4 March 1785 Court Roll Surrendered by William Chelsome 18 October 1759 to Mary, his wife, for life. Transfer by Elizabeth Chelsham to Mary Arnold, widow of Adam Arnold, formerly widow of William Chelsome.

3 November 1790 Court Roll Mary Arnold, tenant for life, died. By his will dated 6 Aug 1764, William Chelsome, Innholder, had demised to nephews, William Parkhurst and William Jubb,on death of Mary Arnold, then Chelsome, as tenants in common.

1803 Enclosure Award Not identified by name but shown at Plot 234 as House and Garden in possession of Sir George Glyn.

2 November 1814. Copy of court roll of the manor of Ewell - admission of Sir Lewen Powell Glyn to the Queen's Head, formerly the Lyon, with malthouse, 6 messuages and 15a in Ewell. [SHC 6832/1/4/184]

27 October 1835. Copy of court roll of manor of Ewell: mortgage by way of conditional surrender by Sir Lewen Powell Glyn to John Chapman of Louth, Lincs., of messuage (formerly a public house known as The Lion, afterwards the Queen's Head), malthouse, 7 messuages and 25a land. [SHC 6832/1/3/28]

In Vol. XLVIII of Surrey Archaeological Collections, Cloudesley S. Willis, in regard to 'An Old Workshop at Ewell', noted: -
"At No. 9 High Street, Ewell, there stood until lately a range of outbuildings that had served several uses - some not of the strictest legality. In 1577 the premises seem to have been the Red Lyon Inn, later named the Queen Anne and the Queen's Head. Parts of the outbuildings had been respectively a barn, a cow- house and apparently stables. Then, when it ceased to be an inn, the property was occupied by Alfred Bliss, a veterinary surgeon and farrier. In 1838 Richard Bliss and Henry Willis, Whitesmiths, Millwrights and Ironmongers, moved from another part of Ewell into the premises, and adapted the outbuildings as their workshop; and in that year their names appear in the Rate Book as occupiers."
Amongst additional details on pages 38 to 41 in A Short History of Ewell and Nonsuch, the author also remarks: - "It is said that the whole range of buildings to the corner was occupied as an inn named the Queen Anne". This observation seems, however, to have been a misunderstanding arising from the fact that a length of the present High Street was once called 'Queen's Head Street'. Examples of references to it are found as follows: -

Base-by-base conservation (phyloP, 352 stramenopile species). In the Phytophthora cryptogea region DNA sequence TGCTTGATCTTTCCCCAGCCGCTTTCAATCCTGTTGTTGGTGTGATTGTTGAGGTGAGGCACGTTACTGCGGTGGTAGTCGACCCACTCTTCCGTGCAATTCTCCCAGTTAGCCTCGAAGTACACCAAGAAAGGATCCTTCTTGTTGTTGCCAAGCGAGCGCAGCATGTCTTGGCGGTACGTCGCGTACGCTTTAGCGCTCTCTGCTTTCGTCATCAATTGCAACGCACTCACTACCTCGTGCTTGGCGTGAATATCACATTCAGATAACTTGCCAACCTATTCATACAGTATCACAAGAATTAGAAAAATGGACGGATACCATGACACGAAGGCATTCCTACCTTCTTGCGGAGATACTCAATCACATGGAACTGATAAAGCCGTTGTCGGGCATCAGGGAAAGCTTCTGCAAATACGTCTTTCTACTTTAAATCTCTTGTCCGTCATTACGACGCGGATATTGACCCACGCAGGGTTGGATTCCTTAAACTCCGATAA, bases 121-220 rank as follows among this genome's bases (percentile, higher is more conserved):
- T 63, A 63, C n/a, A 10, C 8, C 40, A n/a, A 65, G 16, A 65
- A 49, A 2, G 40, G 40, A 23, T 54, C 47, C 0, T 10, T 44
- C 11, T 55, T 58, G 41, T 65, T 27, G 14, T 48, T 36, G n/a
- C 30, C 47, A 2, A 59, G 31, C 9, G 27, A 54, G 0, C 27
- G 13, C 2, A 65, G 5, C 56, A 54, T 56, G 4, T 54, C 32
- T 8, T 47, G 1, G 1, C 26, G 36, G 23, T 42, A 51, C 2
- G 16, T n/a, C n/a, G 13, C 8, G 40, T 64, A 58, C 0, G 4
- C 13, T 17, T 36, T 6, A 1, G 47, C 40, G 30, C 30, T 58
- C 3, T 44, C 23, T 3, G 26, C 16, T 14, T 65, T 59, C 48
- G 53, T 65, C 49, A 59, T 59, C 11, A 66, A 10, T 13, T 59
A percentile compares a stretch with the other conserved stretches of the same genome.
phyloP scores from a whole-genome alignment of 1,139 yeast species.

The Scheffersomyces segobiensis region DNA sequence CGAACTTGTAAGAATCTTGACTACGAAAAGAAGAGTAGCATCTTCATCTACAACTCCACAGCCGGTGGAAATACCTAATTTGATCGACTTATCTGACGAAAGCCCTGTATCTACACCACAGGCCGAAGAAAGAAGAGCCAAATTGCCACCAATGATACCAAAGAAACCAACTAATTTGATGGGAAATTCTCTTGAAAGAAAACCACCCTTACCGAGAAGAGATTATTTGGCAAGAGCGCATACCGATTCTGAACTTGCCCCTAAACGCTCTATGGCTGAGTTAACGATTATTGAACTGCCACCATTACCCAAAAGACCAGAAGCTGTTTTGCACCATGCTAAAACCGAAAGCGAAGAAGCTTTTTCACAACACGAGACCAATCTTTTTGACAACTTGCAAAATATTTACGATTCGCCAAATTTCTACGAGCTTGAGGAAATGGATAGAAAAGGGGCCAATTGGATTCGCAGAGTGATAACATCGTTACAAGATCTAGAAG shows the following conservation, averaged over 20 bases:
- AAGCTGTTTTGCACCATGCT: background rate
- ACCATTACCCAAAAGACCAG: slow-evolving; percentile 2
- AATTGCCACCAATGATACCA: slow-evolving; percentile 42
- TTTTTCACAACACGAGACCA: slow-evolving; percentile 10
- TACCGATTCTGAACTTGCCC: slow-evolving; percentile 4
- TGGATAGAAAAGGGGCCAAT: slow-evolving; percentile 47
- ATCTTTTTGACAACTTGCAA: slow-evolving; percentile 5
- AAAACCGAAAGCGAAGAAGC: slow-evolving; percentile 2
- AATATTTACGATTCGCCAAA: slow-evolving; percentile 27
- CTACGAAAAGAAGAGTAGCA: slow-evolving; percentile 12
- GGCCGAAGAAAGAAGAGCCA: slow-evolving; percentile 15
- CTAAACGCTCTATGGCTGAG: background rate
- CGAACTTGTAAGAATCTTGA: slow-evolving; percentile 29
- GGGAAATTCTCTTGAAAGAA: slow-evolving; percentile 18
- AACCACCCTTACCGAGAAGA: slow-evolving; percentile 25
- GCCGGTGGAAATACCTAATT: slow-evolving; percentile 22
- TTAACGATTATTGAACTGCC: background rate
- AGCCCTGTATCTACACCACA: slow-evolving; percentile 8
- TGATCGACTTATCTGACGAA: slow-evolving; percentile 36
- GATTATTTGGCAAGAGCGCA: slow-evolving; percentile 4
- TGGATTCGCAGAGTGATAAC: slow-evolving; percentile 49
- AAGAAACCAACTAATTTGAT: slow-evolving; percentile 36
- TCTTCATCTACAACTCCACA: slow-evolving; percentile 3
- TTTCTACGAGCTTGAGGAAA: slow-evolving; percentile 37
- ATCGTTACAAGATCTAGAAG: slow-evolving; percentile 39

24 December 1802, Counterpart lease for 14 years 1) Sir George Glyn 2) John Boover of Ewell, grocer. Messuage at junction of Queen's Head Street and Church Street, with garden and appurtenances, Ewell. Consideration: £20 pa.


Counterpart lease for 14 years 1) Sir George Glyn 2) Elizabeth Harding of Ewell, widow. Messuage with yard and appurtenances in Queen's Head Street, Ewell, occupier for past 13 years John Harding deceased, and a passage of 6ft on south taken from yard occupied by William Bliss. [SHC K86/1/40]

Leases by Sir Lewen Powell Glyn of Ewell, baronet, of a house and yard in Queen's Head Street, Ewell, with a passage-way 6 feet wide on its south side The premises were leased for 14 years at £20 rent pa in January 1824 to William Steward Wood of Ewell, baker, when already in the latter's occupation. The lease was renewed in September 1824 for a further 21 years at £10 rent. [SHC 895/3/20-21]

The Popinjay

As indicated by the introduction to this article, it was reported that there were only two inns at Ewell in 1636. One was named as the Popinjay and the other would have been the Red Lyon considered above. Whilst 'Katherin Umbrevile' could have been the landlady at either of them, her husband, Gervase, is named, as the copyholder, 'Jervas Umbreville', in 1608, of Plot 283. This places the inn off Church Street, otherwise called the George.

Popinjays, or parrots, were heraldic charges and supporters of John, Lord Lumley's arms. He had been lord of the Manor of Ewell from 1580 until 1609.

The George

The Foreword to Nonsuch Antiquarian Society's Occasional Paper No. 15., Ewell Public Houses in History, records that 'The first mention by name of a licensee in Ewell refers to a John Collins (otherwise Colsenea) who in 1583 applied to the Wine Office at Durham House near Charing Cross, (of which Sir Walter Ralegh was then Keeper), for a licence to sell wines by retail, for which he had to pay a yearly fee of 20s.' - Raleigh's patent.

These premises appear in the Court Rolls of Ewell Manor on 31 August 1592 as a messuage in East Street surrendered by John Collins, otherwise Collyer, to John Collins and Faith, his wife, 'afterwards to the use of Jarvis Umberfield'. The messuage in East Street, known by the sign of The George, with barn, stable, garden and curtilege passed from John Collyer to Jervas Umberville, 11 April 1608. On 11 November 1608, there followed a grant for life to James (Jarvis) Umbreville, 'then to Catherine, wife of James (Jarvis) Umbrevile'.